The author sampled 28 nonhierarchical, sedentary (at least partially), and demographically documented societies to examine the presence, size, and use of socially integrative facilities. Examing the ethnographic record from the Human Relations Area Files, the author looked to test the assumption that kivas were intended for communal ritual activity.

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  6. Communities of Soil and Stone- An Archaeological Investigation of Population AggregationAdler, Michael A. - Chapters 4 & 5, 1990 - 6 Hypotheses

    The dissertation in its entirety is an archaeological investigation of population aggregation among the Mesa Verde region Anasazi A.D. 900-1300. Chapters four and five of Adlers larger work focus on cross-cultural perspectives to inform discussion around resource access and community strength. Multiple different hypotheses were tested with different data sets, but the HRAF database and Standard Cross Cultural Sample were used throughout.

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  7. Consanguinity as a Major Predictor of Levels of Democracy: A Study of 70 NationsWoodley, Michael A. - Journal of Cross-Cultural Psychology, 2013 - 7 Hypotheses

    While it is widely accepted that there are a multitude of variables that contribute to a society’s level of democracy, the authors of this study argue that the prevalence of consanguinity is one that is often overlooked. Using a sample of 70 nations, they tested the relationship between consanguinity (defined as marriage and subsequent mating between second cousins or closer relatives) and level of democracy (defined by both the Polity IV scale and the EIU Index) and found a significant negative relationship. Similarly, when controlled for a host of different variables in multiple regression analysis, the significant relationship between consanguinity and level of democracy held true.

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  8. It's Our Fault: A Global Comparison of Different Ways of Explaining Climate ChangeSchnegg, Michael - Human Ecology, 2021 - 0 Hypotheses

    In this paper, the authors survey a collection of 28 ethnographic case studies that are concerned with indigenous understandings of climate change. They argue that while more and more people across the globe are becoming concerned with the issue of climate change, these people are not merely accepting scientific narratives. On the contrary, these researchers map out various ways that scientific narratives interact with local ones. They categorize these interactions as hybridity, domination/resistance, and pluralism. The overwhelming majority of cases showed that hybridity between local and scientific narratives and ontologies were present.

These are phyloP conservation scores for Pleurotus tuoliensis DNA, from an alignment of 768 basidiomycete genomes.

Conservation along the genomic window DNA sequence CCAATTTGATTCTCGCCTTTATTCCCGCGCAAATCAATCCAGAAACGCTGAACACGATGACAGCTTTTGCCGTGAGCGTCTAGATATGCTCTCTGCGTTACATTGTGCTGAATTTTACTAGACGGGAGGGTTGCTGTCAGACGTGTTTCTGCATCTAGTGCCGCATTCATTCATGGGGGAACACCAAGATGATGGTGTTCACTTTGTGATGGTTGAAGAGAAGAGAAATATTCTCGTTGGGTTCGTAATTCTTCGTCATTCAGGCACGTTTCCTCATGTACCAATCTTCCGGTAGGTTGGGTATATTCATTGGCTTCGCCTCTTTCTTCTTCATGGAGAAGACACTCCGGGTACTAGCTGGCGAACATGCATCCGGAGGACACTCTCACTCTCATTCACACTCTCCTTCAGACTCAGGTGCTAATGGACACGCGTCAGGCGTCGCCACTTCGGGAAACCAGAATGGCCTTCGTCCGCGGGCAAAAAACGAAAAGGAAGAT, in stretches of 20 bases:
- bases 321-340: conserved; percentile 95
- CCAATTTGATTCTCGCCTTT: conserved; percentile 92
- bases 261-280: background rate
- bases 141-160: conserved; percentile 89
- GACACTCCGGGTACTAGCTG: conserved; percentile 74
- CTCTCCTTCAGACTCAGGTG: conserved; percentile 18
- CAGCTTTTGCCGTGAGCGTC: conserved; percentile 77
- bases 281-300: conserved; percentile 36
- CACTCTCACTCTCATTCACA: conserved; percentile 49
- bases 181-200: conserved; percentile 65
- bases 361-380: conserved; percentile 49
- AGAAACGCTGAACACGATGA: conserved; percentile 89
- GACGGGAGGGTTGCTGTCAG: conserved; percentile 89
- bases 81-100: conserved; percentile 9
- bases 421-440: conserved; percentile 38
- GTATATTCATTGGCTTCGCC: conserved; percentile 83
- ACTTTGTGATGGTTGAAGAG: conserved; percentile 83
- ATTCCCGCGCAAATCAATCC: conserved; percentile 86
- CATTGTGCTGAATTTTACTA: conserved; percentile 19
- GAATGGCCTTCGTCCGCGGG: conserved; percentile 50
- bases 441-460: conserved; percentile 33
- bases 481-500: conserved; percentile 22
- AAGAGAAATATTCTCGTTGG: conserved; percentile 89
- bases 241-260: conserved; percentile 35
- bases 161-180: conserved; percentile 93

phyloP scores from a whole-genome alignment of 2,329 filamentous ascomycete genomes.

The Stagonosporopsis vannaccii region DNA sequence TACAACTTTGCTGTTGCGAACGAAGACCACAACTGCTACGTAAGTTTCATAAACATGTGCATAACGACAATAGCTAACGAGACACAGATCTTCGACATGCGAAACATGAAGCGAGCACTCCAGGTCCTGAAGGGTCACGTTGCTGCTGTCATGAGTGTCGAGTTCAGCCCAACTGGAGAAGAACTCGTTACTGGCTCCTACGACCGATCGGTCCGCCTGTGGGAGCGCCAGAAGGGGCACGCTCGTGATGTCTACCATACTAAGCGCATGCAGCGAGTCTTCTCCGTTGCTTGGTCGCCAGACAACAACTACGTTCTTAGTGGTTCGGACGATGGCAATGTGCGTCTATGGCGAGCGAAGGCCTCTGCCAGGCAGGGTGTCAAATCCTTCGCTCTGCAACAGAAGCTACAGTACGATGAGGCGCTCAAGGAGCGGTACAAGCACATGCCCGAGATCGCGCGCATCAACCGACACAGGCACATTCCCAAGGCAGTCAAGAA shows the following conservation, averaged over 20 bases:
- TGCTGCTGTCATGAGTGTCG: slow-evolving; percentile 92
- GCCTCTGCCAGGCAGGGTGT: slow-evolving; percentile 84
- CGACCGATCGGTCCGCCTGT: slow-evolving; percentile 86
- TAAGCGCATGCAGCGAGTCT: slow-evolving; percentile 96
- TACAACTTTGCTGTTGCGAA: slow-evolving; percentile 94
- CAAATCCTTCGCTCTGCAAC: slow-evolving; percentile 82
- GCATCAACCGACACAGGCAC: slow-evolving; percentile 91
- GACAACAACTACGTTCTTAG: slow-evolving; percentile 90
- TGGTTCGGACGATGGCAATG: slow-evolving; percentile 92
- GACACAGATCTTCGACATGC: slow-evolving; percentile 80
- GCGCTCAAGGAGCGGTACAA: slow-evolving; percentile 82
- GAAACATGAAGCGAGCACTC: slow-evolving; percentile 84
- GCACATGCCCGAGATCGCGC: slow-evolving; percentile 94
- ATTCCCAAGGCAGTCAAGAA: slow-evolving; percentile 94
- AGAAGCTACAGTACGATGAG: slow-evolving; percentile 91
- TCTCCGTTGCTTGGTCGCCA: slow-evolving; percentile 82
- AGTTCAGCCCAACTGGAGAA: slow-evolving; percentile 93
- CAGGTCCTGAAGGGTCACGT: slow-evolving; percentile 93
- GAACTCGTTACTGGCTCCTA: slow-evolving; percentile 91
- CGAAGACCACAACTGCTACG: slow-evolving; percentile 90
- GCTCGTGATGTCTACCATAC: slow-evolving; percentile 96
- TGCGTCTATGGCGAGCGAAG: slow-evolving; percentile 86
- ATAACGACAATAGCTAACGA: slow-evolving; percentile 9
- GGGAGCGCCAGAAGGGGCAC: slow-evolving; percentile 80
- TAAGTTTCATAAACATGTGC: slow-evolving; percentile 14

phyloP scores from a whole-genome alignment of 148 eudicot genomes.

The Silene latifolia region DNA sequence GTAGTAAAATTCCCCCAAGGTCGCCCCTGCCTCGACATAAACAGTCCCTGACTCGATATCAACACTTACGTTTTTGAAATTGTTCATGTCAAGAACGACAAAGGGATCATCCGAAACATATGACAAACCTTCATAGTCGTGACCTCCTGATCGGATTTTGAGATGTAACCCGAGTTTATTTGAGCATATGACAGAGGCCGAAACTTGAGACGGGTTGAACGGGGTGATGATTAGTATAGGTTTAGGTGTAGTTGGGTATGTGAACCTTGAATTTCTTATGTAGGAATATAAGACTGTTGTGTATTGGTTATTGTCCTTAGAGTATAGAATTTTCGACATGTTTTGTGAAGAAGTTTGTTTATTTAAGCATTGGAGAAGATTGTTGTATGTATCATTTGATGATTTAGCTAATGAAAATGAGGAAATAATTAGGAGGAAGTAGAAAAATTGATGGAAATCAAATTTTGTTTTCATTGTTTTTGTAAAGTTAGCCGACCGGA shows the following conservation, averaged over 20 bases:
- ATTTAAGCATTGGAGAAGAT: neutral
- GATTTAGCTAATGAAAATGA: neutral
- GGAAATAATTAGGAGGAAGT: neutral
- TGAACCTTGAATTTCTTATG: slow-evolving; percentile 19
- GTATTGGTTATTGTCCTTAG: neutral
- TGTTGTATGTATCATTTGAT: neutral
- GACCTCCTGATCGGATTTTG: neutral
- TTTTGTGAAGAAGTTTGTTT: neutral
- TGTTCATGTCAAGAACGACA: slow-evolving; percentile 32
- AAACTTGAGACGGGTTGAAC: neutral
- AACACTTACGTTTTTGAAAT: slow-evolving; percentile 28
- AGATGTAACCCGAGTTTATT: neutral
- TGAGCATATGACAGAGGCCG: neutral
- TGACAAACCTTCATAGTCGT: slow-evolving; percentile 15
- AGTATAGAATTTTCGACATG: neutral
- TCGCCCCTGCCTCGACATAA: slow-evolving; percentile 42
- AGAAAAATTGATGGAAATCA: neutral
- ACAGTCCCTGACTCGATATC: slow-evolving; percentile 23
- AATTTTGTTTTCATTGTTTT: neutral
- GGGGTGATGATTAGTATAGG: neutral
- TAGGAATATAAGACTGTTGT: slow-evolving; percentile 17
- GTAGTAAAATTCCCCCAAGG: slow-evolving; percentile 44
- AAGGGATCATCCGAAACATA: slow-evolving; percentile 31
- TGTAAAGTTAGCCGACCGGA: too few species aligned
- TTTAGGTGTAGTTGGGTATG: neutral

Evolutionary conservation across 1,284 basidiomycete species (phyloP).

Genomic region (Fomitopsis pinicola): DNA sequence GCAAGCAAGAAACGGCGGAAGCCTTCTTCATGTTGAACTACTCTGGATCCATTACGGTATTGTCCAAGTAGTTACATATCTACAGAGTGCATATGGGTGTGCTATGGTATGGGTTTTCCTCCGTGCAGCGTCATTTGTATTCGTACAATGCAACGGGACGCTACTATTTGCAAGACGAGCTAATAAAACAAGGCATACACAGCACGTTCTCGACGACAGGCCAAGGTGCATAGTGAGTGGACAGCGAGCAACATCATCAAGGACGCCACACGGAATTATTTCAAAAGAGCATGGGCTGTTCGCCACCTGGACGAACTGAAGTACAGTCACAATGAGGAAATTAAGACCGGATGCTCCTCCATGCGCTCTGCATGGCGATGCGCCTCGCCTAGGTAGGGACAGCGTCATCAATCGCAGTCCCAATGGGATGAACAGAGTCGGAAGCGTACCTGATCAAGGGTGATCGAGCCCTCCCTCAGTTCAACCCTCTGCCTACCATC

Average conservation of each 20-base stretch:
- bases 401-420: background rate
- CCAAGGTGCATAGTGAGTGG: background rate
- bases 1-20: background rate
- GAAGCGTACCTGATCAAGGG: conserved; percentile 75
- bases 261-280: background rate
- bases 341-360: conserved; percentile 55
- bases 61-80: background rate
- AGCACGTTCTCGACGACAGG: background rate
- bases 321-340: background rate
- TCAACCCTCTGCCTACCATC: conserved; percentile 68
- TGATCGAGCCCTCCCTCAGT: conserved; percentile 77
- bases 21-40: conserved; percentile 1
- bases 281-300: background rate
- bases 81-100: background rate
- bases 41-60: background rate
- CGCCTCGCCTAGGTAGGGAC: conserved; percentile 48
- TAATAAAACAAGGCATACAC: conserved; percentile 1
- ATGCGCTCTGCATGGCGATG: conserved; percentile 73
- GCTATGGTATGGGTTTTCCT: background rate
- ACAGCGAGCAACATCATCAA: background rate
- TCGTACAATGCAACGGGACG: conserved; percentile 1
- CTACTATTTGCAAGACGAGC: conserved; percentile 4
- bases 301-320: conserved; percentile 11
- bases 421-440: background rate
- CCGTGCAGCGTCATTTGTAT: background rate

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  9. Sex differences in the ease of socialization: an analysis of the efficiency of child training processes in preindustrial societiesWelch, Michael R. - The Journal of Social Psychology, 1981 - 1 Hypotheses

    This study examines differences in the ease of socialization for male and female children in preindustrial societies. Results support the hypothesis that the socialization of females is accomplished more easily than the socialization of males.

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  10. Environmental vs. technological effects on childhood socialization processes: a cross-cultural studyWelch, Michael R. - International Journal of Sociology of the Family, 1980 - 1 Hypotheses

    The author expands on the findings of Barry, Bacon, and Child (1959), hypothesizing that type of environment is an intervening variable in the relationship between subsistence type and child training. A multiple classification analysis is used.